She Closed the Door

January 13, 2010
By Rachel Nussbaum BRONZE, Bethesda, Maryland
Rachel Nussbaum BRONZE, Bethesda, Maryland
4 articles 0 photos 0 comments

If only she had known.

It was a sunny day in March when Penny Gifham dropped her kids off at daycare. She’s a busy working mom, and can’t afford a private nanny. So every day at seven o’clock round she drops off her children at “The Kids Place,” where the plastic ball pits aren’t sterilized but are at least sanitary, and where the attendants are predisposed to feed their charges before popping a “Barney” DVD in the television and leaving for lunch.

That sunny day in March seemed like any other, besides the inordinate amount of traffic. Her scuffed pump toe eased on and off the brake in the stop-and-go traffic to her office. She hit the wheel in frustration, her nails, with their remnants of chipped beige paint, feebly slapping the imitation leather. If she wasn’t herself, she would have laid on the horn until the cars parted like the Red Sea. But she was, and instead she carefully weaved through the trudging cars until she reached the stoplight. It was red, and it was long. And she waited.

“Screwdriver!” she exclaimed, though she meant the non-child friendly version. “The darn dog. I forgot the goddarned dog!” She had put the dog in the kennel when it got too busy last week, but she’d promised the kids it’d be back today. They’d gotten Taps, a beagle, right after their father had left, and the pet had taken some of the man’s place in their hearts. It was a better companion, alright, but much more work. At the end of the day, it wasn’t rational that she deal with that it on top of all of her other responsibilities, she had reasoned. Now it needed to be picked up, or she’d have heck to pay when the children got home.

“Well, it seemed like a good idea at the time,” she muttered, wondering how her near-foolproof plan still backfired somehow. She pulled over, turned around, and headed back in the direction of the kennel. Thankfully, when she got there the lot in front was mostly empty, and she hastily parked. Jogging in, she dug in her crowded purse for the voucher. She finally unearthed it under the purse’s pocket infrastructure, and handed it off to the worker volunteer at the counter. While he went into the ominous backrooms of animals, she subtly twisted her neck to scan the waiting room.
There was just one worn, frayed-looking woman staring blankly at the wall in the seats lining the room. The clear, midday light cast a pure light on her face, but didn’t do anything to light up her dull eyes. Looking more closely, Penny realized that she was twisting an old dog’s collar in her hands. The vacant look must have been caused by the death of a pet. Quickly, Penny looked away.
The employee returned soon, leading Taps on the leash. The little dog started barking when he saw her, almost as if it could pick up on the frantic emotions barely concealed by her demeanor. She thanked the worker, grabbed the leash, and gave it a stiff yank to stop the yapping. Promising that she would work out her account payment over the phone, she ran out the door.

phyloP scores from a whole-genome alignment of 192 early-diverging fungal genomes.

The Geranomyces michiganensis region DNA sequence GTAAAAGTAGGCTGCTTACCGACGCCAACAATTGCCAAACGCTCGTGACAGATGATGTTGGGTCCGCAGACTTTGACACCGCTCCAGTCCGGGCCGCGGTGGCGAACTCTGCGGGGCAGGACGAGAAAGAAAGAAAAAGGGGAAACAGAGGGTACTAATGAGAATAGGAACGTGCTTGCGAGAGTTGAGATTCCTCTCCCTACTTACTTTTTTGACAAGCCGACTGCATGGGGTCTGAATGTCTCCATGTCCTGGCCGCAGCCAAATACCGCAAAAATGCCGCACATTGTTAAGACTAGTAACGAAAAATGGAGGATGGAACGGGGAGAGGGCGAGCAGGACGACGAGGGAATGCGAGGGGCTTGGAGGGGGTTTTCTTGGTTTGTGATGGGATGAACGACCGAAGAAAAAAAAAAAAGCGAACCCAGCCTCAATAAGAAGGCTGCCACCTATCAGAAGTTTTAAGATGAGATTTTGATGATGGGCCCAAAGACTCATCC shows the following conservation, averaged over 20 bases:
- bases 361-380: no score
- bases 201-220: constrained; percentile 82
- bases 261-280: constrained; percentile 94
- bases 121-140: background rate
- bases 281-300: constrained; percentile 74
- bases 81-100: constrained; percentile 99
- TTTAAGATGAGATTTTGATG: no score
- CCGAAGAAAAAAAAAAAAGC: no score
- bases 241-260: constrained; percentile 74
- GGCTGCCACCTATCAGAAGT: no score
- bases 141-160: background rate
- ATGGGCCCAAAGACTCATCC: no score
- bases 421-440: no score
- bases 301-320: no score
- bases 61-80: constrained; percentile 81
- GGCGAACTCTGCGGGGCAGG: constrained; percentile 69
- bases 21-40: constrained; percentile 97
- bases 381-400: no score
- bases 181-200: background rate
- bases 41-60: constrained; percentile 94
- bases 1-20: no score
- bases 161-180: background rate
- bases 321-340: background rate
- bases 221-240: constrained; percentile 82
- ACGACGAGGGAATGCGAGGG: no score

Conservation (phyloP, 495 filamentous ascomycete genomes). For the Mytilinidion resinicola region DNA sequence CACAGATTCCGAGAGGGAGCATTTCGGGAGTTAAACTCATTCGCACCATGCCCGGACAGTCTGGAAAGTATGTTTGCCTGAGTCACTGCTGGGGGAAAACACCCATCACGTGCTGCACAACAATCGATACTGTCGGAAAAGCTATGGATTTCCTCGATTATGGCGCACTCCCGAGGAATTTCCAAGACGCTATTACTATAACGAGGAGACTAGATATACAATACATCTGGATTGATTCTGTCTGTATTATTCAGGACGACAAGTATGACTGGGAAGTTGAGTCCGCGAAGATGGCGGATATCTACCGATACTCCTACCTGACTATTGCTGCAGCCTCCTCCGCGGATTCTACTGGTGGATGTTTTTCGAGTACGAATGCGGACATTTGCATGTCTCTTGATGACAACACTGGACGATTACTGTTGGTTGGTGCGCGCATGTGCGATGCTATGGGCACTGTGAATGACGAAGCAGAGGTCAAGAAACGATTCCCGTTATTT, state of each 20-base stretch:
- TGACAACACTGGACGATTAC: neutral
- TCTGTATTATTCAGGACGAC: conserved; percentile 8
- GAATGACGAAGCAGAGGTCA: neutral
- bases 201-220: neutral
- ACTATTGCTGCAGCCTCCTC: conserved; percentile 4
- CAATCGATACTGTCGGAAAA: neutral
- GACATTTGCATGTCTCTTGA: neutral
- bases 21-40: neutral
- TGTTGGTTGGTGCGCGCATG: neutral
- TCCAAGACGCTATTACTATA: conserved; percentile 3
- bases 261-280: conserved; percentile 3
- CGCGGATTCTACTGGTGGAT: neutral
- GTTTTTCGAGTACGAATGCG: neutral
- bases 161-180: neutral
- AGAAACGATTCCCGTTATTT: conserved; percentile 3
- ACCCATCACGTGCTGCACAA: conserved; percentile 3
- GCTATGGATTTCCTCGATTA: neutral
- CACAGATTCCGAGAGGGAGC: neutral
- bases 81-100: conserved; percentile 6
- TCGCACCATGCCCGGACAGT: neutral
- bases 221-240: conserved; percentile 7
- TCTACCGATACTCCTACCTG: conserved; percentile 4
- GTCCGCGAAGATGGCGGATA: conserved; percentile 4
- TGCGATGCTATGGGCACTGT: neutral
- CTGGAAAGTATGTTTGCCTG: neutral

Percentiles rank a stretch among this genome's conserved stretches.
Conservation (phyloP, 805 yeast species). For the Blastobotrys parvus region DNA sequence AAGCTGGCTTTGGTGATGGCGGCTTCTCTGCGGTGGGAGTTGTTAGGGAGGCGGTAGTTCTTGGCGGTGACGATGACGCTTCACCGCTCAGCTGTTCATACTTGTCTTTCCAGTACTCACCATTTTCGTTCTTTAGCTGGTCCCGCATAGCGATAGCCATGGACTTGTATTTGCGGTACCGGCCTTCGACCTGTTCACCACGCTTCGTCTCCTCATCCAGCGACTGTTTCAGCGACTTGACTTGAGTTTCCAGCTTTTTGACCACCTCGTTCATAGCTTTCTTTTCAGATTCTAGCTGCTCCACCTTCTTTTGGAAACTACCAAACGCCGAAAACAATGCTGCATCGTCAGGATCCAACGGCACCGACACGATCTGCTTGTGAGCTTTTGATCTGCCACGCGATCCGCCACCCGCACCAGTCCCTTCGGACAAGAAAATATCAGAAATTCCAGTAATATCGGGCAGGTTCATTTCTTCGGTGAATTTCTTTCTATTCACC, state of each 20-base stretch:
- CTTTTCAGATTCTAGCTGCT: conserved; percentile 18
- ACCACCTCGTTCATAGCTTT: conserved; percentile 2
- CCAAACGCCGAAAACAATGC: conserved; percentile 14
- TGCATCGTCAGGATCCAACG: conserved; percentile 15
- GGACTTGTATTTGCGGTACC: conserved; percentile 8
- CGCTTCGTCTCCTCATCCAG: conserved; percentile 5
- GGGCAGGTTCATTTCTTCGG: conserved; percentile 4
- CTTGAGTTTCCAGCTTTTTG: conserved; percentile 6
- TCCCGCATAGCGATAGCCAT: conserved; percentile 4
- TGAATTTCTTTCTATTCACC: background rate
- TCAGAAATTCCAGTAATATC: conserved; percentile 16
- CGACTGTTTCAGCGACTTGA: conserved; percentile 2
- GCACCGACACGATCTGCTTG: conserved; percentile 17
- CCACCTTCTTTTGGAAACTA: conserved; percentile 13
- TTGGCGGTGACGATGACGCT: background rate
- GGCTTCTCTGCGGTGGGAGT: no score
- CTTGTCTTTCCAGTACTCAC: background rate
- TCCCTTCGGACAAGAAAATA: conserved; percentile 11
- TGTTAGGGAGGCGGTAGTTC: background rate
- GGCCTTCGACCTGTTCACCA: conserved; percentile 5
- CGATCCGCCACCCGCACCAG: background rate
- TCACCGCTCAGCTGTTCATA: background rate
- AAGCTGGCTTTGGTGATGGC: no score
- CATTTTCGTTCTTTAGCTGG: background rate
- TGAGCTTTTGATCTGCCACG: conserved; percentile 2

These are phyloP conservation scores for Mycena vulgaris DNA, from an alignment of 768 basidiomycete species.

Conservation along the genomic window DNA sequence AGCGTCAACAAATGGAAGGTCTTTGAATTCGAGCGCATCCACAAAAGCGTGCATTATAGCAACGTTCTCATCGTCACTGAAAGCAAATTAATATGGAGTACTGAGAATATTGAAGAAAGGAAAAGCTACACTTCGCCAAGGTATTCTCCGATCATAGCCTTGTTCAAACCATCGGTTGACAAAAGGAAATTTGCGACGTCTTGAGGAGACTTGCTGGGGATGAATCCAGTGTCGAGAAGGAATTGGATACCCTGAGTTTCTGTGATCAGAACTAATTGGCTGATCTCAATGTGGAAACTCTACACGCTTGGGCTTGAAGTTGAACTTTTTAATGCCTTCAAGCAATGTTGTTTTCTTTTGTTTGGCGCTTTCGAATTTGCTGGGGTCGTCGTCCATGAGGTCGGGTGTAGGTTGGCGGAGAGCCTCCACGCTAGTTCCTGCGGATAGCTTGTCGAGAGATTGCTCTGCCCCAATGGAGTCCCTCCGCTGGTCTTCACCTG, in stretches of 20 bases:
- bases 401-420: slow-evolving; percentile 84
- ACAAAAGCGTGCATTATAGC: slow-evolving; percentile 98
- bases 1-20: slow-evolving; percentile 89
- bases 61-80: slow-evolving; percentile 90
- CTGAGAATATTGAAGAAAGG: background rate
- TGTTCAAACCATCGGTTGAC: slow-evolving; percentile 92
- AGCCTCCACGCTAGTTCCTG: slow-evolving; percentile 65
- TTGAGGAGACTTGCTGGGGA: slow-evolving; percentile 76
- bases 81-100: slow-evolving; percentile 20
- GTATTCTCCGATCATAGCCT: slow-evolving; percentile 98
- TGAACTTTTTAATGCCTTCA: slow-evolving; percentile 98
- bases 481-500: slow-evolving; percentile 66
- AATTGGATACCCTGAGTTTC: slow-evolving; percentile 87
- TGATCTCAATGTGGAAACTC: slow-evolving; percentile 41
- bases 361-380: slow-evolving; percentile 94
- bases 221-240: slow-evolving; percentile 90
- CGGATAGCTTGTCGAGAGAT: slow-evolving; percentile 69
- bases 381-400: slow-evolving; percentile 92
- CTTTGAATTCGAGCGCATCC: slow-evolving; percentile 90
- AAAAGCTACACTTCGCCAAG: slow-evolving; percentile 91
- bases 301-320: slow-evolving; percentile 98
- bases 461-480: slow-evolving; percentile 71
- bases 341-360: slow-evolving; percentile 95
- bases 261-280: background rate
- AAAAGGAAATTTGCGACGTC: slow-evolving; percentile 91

As she opened the car’s backseat door for the dog in the parking lot, she spotted a neon pink “Dora the Explorer” backpack and a “Transformers”-emblazoned blue one. The kids must have forgotten them, she realized with dismay. And today was show and tell. An overwhelming sense of despair came over her, but she pushed it away before it could sink in. Compartmentalize, girl, she told herself.
Shaking back her sleeve, discounted business-casual, she looked at her watch. She was late already, she reasoned. The kids are having show and tell in the afternoon, and she could definitely make it there in time. She jumped behind the wheel and made a snap decision. She’d drive to the school, drop off the kids’ backpacks, and then tell her boss that one of them had been sick and needed her to take care of him.
Channeling a person much braver than herself, she drove like a madwoman through the traffic. At the school, she dropped the backpacks outside her kids’ respective classrooms, and then went back to the car. About to head to work, she remembered that she had forgotten to fix one problem. Taps was still sitting in the backseat, his tongue hanging out unconcernedly. She turned the wheel in the direction of the neighborhood park.
There, she flung open the rear doors, and Taps hopped out.
“Shoo,” Penny ordered. “Please go. It’s too much.”
He looked towards the woods at the edge of the park, beyond the jungle gym with its rusty bars and peeling paint. There was a trail there, that she and him and walked on many times while the kids played. She didn’t know where the trail ended, only that it wasn’t in sight.
Taps wasn’t showing any sign of jumping out on his own. She grabbed one of his tennis balls. They were always rolling around the back seat; it was a miracle of the kids hadn’t tripped on one yet. She was doing this for them. And her.
Slowly, she started towards the woods. The nubby, scratchy material of the ball was rough against her hands. Taps trotted along beside her, tongue still lolling in the wind.
She stopped. And with one powerful swing, launched the ball far into the trees. Taps went racing after it.
She walked away. Opened the car. Got in. And drove away.

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